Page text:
Sugar skulls

By
October 31, 2002

Sugar skulls are a traditional folk art from Southern Mexico used to celebrate Day of the Dead. Mounds of colorful sugar skulls are sold by Indian vendors in open air village markets during the week preceding the holiday. Spirits of the dead are welcomed back to their homes with beautifully decorated altars made by their loved ones. Sugar skulls, marigolds, candles, incense and special foods adorn home altars. Families take the flowers and sugar skulls to the cemetery to decorate the tombs on Nov. 2. Sugar skulls are colorfully decorated with icing, pieces of bright foil, colored sugars and usually bear the name of the deceased loved one being honored. They are easy to make by children and adults, and if kept dry, they can last a year.

Mix together well in large bowl: 1 teaspoon meringue powder for every cup of granulated sugar used.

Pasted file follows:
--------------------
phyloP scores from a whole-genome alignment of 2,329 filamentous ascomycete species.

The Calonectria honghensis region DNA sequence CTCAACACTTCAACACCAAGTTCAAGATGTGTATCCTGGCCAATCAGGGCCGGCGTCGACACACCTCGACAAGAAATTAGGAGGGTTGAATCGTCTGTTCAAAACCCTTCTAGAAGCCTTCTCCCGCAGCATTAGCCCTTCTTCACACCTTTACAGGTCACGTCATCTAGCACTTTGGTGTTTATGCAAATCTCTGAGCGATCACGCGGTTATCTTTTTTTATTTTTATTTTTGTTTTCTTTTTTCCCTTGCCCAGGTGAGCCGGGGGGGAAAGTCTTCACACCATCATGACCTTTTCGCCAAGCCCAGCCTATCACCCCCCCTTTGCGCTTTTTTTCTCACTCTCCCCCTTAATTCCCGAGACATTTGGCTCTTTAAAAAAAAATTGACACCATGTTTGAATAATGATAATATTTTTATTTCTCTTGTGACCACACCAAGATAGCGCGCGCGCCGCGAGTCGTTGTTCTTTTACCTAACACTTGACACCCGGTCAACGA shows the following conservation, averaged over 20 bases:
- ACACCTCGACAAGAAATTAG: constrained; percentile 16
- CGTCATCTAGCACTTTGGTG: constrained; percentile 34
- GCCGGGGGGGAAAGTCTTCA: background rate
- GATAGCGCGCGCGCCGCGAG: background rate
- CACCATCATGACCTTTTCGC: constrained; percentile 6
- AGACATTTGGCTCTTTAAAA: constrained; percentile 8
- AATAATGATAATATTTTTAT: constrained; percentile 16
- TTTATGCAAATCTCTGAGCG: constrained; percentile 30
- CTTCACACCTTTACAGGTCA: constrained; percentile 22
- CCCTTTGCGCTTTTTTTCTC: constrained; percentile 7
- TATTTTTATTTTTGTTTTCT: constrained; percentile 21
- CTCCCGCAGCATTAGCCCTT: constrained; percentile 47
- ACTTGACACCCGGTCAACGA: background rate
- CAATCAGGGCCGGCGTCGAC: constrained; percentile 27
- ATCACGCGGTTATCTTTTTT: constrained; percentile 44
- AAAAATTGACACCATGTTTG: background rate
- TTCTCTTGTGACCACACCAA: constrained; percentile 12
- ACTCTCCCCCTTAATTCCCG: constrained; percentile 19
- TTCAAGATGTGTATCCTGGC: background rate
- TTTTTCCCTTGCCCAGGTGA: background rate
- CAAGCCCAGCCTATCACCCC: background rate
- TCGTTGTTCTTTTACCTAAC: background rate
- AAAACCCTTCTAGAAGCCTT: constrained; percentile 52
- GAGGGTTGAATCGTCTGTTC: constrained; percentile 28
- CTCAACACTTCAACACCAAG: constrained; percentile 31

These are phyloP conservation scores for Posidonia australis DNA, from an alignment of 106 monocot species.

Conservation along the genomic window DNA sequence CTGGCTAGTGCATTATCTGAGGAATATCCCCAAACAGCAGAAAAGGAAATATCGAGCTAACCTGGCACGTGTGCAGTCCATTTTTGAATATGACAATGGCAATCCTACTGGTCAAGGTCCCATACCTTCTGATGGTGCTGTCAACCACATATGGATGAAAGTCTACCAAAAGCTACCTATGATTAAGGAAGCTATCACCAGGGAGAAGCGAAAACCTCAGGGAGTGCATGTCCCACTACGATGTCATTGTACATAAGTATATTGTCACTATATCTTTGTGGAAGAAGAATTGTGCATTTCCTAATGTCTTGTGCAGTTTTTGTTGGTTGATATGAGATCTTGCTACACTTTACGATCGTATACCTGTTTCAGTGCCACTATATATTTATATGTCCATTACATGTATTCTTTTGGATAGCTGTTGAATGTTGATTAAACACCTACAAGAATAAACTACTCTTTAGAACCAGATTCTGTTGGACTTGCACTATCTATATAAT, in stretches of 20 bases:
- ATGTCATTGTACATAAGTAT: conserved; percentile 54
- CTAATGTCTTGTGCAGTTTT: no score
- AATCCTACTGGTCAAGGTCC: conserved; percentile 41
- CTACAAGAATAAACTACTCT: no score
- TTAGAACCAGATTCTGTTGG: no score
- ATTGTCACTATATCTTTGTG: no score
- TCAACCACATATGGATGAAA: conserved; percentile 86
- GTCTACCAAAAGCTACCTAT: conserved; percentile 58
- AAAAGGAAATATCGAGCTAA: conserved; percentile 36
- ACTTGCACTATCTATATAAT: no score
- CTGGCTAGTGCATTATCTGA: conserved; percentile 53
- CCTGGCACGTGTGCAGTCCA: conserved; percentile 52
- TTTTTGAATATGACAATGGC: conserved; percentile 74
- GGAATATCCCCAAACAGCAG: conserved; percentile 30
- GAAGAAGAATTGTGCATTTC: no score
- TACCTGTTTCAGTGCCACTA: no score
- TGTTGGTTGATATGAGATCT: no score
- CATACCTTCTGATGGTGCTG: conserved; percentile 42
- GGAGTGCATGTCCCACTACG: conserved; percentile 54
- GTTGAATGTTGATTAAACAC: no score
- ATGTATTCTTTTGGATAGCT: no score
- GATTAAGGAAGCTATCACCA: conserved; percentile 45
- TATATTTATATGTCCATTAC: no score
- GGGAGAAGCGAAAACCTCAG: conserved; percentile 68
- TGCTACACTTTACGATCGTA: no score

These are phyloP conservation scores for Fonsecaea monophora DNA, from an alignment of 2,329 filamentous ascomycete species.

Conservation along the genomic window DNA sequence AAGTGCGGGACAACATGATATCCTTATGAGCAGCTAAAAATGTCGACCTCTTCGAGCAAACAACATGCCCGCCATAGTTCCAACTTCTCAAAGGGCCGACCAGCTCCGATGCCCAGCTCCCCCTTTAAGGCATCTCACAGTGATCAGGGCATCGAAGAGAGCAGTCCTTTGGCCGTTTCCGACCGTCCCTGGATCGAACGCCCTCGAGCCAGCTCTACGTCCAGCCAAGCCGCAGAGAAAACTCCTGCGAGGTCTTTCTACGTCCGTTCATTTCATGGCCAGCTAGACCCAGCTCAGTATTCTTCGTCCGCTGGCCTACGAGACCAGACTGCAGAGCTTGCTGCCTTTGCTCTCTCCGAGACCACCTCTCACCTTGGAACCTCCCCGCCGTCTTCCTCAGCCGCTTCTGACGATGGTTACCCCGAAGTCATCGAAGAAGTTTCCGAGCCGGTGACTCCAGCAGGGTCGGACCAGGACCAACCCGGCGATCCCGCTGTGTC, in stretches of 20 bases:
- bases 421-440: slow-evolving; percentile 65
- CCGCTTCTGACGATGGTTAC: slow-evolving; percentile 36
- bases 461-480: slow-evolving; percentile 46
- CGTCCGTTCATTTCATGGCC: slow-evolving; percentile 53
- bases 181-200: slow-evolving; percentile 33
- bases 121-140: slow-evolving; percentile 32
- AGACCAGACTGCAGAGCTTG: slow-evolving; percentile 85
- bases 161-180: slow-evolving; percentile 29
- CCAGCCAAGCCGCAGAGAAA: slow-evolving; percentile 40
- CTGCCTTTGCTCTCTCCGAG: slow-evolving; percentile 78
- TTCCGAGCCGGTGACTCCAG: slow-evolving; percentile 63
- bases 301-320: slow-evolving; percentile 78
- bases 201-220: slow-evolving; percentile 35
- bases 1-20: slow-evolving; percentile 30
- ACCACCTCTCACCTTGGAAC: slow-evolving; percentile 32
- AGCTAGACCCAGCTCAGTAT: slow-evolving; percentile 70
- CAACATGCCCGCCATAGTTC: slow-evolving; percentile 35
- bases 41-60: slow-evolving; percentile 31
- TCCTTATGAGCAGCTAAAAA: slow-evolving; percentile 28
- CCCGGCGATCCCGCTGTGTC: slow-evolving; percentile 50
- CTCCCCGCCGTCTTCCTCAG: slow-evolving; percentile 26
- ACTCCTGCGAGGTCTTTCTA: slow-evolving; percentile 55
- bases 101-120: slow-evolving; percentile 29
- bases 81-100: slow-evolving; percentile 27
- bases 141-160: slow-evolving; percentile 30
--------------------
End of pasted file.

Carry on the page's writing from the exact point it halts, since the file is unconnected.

Step 1: Mix dry ingredients well.

Step 2: Sprinkle sugar mixture with 1 teaspoon water per cup of sugar used.

Variation: Colored Skulls. Most people prefer white skulls the first time they make them, but if you’d like colored sugar skulls, add paste food coloring to the water.

For a 5 pound bag of sugar, use 1/4 cup meringue powder and 10 teaspoons of water. Yields 5 large skulls or 20 medium skulls or 100 mini skulls or any combination.


Sugar skulls was published on October 31, 2002 in Features

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